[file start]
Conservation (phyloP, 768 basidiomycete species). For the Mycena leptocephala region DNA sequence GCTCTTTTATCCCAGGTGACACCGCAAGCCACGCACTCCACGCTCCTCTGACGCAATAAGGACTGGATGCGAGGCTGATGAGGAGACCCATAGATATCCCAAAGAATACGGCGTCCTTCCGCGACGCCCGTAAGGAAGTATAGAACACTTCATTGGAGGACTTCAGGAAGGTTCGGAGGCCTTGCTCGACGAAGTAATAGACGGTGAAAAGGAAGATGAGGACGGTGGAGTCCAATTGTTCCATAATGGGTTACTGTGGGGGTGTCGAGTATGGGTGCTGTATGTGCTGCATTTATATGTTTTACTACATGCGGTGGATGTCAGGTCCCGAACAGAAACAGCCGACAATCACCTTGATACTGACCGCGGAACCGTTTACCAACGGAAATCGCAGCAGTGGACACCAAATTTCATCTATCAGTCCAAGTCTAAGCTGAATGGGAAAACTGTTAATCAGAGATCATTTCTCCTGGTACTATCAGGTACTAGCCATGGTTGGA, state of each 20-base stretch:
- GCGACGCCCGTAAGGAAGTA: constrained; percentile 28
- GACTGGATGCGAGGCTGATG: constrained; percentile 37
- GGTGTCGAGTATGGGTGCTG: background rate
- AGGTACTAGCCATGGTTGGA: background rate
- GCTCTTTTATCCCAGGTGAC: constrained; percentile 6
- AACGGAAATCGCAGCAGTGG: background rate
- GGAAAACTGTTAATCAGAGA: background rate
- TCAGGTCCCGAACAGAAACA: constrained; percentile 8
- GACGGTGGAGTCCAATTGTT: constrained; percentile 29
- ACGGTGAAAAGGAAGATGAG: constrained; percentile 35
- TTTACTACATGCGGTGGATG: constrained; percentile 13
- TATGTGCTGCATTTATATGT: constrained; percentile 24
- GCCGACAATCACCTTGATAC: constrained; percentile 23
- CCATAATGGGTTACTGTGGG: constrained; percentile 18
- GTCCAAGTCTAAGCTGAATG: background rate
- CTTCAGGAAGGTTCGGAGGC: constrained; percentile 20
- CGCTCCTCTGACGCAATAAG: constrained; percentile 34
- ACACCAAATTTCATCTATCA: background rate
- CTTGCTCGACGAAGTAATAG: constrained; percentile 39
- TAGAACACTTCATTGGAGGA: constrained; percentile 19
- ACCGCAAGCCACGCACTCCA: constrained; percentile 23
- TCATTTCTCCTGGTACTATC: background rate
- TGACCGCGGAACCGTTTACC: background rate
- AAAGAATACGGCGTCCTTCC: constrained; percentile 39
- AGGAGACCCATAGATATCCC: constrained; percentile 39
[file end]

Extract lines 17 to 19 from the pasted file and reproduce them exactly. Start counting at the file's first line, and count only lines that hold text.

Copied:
- CTTCAGGAAGGTTCGGAGGC: constrained; percentile 20
- CGCTCCTCTGACGCAATAAG: constrained; percentile 34
- ACACCAAATTTCATCTATCA: background rate